There's an expression we bandy about the office about eating your own dog food. It's a distasteful expression; it makes me feel like I'm being hazed, but the concept is pretty clear. If you make dog food, you need to be sure that dogs will eat it, and as humans, we have a hard time fathoming that. So go out and survey some dogs, you say.
True. And we try to do that. And here's where I have to stop using the expression because fairly or unfairly, comparing GlobalGiving users to dogs sounds pejorative. And so inspired by the Stanford Design School students who did 5 different projects about us (you can read about them here on Dennis's blog), we sent out our summer interns with clipboards to the Mall (the National Mall) and busy metro stations to ask them to take 30 seconds to look at possible web pages and layouts and asked them what they felt inclined to click on. The results ... well you'll have to wait about 10 days for that when we will be launching our re-designed website. But suffice it to say that the interns and clipboards brought back great insights and we couldn't have done it without them.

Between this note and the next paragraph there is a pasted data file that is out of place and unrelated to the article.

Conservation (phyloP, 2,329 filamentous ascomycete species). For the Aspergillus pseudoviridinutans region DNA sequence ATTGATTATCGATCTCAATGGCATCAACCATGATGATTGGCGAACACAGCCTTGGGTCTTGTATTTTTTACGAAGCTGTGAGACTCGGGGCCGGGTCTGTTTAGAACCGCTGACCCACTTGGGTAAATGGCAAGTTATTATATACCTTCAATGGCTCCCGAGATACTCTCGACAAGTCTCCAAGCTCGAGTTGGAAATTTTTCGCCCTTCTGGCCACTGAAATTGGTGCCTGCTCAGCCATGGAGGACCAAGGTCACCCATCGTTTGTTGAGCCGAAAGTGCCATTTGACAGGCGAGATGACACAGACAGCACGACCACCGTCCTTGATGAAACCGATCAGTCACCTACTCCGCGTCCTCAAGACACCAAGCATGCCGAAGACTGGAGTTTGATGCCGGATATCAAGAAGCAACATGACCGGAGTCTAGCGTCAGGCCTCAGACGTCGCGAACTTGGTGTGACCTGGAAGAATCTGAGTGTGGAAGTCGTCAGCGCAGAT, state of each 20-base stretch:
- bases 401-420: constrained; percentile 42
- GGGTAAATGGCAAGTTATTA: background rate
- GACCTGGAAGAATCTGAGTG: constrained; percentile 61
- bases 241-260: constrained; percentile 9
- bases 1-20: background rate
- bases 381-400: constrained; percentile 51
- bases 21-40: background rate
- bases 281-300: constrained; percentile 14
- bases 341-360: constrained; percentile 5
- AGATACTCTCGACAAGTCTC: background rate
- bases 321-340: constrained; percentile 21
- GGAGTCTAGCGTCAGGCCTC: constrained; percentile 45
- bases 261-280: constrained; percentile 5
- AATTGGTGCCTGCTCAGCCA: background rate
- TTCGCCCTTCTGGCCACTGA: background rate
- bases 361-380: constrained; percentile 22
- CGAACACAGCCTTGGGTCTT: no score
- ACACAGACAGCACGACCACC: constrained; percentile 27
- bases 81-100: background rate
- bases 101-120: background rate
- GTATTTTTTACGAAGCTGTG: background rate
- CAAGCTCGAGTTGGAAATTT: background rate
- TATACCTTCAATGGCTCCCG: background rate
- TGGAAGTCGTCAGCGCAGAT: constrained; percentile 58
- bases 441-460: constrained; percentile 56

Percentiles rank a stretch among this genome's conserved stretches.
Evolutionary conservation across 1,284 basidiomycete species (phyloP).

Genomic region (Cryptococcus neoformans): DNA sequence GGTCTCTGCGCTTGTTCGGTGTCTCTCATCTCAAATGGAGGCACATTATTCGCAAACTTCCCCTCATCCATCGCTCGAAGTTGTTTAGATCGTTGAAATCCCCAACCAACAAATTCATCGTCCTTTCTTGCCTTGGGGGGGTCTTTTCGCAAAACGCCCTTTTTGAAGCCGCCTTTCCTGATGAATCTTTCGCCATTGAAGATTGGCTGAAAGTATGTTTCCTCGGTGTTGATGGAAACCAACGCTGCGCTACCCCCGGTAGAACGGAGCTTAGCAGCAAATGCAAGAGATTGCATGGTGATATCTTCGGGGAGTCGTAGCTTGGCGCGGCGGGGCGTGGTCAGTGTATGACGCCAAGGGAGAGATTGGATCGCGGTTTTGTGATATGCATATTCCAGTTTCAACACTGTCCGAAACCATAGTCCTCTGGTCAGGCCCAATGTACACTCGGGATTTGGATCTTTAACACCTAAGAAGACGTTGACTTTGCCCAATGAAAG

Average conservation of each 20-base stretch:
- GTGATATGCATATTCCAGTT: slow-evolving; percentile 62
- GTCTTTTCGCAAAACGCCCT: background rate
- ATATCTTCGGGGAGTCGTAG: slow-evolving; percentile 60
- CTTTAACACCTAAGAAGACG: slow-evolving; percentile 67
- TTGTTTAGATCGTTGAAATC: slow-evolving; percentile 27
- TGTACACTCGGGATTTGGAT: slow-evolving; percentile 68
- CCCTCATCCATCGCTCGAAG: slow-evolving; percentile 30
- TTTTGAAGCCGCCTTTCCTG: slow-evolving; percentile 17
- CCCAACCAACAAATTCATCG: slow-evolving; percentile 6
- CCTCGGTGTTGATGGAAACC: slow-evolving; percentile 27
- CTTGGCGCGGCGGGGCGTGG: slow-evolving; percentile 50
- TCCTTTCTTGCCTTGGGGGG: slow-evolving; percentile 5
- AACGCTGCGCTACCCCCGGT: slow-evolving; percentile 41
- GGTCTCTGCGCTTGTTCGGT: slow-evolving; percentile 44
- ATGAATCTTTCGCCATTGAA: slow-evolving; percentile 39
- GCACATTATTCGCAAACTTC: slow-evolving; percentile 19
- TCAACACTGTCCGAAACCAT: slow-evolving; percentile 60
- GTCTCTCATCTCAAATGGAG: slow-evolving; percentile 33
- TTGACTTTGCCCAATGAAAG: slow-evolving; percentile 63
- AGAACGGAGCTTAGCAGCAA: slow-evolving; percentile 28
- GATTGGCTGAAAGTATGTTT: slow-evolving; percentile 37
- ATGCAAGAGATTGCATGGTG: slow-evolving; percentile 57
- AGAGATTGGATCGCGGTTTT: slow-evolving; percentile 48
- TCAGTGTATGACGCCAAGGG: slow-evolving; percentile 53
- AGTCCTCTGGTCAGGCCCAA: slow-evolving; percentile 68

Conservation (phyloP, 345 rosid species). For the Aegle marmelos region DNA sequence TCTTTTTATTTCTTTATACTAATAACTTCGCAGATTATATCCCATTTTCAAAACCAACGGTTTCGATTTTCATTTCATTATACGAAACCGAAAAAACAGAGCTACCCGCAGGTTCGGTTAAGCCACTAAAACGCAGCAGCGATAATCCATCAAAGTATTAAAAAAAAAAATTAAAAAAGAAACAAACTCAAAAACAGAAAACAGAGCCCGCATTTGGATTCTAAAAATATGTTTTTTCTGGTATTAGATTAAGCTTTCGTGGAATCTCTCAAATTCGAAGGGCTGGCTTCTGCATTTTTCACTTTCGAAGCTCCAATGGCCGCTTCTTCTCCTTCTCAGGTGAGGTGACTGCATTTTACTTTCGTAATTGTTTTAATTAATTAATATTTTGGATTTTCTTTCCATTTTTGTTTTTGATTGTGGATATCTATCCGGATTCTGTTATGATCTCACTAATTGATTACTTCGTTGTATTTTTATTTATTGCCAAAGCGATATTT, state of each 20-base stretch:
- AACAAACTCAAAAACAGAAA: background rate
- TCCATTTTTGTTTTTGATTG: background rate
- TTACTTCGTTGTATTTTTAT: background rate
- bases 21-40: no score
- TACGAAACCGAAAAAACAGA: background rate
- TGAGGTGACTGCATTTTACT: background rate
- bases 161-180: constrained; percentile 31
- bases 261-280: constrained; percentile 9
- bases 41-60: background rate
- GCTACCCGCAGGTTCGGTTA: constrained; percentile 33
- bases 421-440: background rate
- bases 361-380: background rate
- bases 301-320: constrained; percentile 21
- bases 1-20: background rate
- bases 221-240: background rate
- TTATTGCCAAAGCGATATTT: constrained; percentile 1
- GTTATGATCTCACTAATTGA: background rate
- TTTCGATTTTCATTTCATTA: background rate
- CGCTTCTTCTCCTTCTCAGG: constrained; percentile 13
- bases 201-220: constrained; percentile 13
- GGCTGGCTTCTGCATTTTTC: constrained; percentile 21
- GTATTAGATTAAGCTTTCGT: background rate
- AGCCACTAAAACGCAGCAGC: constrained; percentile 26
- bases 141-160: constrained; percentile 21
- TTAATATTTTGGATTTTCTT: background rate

The second thing about eating your own dog food is this latest progress report from Rob Small, which I discovered because we got RSS feeds for all our progress reports just about a month ago, and this lets me see in one glance as I read the blogs I subscribe to the newest progress reports from all the project leaders on GlobalGiving. And I read the report, and thought, "Wow, this is great. This is exactly what I had in mind when I thought project leaders would post progress reports on their projects that would make people feel like they are right there in the field." So although I usually don't write about specific projects on GlobalGiving, feeling a little awkward about singling out one from over 450, I had to make and exception for this report. And in the spirit of this post, "Why thank you, I will have some dog food ... I have to give to this project so I can feel like I am participating in what Rob is reporting."